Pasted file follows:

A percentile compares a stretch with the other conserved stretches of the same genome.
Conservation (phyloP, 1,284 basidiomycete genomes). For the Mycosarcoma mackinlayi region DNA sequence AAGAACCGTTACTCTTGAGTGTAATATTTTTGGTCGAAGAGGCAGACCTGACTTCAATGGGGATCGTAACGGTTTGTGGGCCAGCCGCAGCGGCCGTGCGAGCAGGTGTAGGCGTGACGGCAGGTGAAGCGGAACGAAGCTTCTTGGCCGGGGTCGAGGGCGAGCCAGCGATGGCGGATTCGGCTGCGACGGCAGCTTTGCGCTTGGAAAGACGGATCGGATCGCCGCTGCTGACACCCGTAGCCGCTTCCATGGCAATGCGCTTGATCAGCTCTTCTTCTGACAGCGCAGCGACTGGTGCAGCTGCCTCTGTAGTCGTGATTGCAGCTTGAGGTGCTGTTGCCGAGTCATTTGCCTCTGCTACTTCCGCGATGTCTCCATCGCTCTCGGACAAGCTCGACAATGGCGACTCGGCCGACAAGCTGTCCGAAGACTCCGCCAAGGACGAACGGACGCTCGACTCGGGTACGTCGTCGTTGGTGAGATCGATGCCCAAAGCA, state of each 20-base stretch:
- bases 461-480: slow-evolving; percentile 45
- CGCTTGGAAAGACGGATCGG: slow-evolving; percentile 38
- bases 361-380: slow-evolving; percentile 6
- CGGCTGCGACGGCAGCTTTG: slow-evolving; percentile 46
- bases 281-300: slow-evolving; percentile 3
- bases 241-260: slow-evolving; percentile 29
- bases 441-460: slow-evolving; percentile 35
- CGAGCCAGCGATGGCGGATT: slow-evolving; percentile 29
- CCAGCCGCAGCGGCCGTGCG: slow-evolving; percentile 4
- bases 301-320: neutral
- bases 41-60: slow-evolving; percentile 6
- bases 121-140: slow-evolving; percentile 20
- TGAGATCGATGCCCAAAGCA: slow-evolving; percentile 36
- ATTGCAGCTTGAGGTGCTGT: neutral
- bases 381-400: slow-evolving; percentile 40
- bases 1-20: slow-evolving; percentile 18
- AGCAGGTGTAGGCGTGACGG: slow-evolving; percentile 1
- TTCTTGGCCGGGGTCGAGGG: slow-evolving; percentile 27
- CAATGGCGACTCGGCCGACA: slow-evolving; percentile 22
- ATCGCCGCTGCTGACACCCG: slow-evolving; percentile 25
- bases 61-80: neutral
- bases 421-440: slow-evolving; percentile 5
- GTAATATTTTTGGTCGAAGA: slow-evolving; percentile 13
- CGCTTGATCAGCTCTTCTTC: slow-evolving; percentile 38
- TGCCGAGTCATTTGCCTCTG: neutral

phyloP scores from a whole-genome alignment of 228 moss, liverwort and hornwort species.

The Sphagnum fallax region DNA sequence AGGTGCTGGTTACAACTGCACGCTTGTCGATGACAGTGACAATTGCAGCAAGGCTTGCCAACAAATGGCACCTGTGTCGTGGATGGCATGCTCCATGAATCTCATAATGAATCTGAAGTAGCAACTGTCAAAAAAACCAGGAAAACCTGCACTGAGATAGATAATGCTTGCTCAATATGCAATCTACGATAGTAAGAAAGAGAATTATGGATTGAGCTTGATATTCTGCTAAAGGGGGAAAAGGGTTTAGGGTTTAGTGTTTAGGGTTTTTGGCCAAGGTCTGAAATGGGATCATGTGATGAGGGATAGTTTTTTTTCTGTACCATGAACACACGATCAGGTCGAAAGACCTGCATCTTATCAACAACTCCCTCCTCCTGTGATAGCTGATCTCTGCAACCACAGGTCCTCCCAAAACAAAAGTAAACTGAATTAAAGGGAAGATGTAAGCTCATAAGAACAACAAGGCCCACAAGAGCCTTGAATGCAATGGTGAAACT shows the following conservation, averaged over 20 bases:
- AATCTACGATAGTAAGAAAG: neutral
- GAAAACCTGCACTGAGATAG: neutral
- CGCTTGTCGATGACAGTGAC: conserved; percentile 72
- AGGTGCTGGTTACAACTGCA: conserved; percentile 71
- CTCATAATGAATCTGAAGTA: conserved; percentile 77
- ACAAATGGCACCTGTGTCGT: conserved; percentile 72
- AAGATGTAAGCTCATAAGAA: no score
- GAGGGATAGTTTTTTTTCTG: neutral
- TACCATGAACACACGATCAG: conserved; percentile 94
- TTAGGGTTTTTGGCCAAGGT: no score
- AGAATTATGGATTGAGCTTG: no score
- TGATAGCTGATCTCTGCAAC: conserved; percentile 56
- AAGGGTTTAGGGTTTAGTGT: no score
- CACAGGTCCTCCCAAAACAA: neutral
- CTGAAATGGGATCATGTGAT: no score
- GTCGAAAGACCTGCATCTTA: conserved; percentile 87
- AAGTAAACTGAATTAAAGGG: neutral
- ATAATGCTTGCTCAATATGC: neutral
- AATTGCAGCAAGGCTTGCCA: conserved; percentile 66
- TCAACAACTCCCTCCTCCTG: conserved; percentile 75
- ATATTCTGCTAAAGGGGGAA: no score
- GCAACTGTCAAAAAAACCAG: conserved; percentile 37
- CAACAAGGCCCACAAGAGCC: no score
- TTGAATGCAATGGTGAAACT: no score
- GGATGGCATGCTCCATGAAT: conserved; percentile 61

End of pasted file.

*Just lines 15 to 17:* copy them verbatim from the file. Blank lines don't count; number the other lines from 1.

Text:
- TGAGATCGATGCCCAAAGCA: slow-evolving; percentile 36
- ATTGCAGCTTGAGGTGCTGT: neutral
- bases 381-400: slow-evolving; percentile 40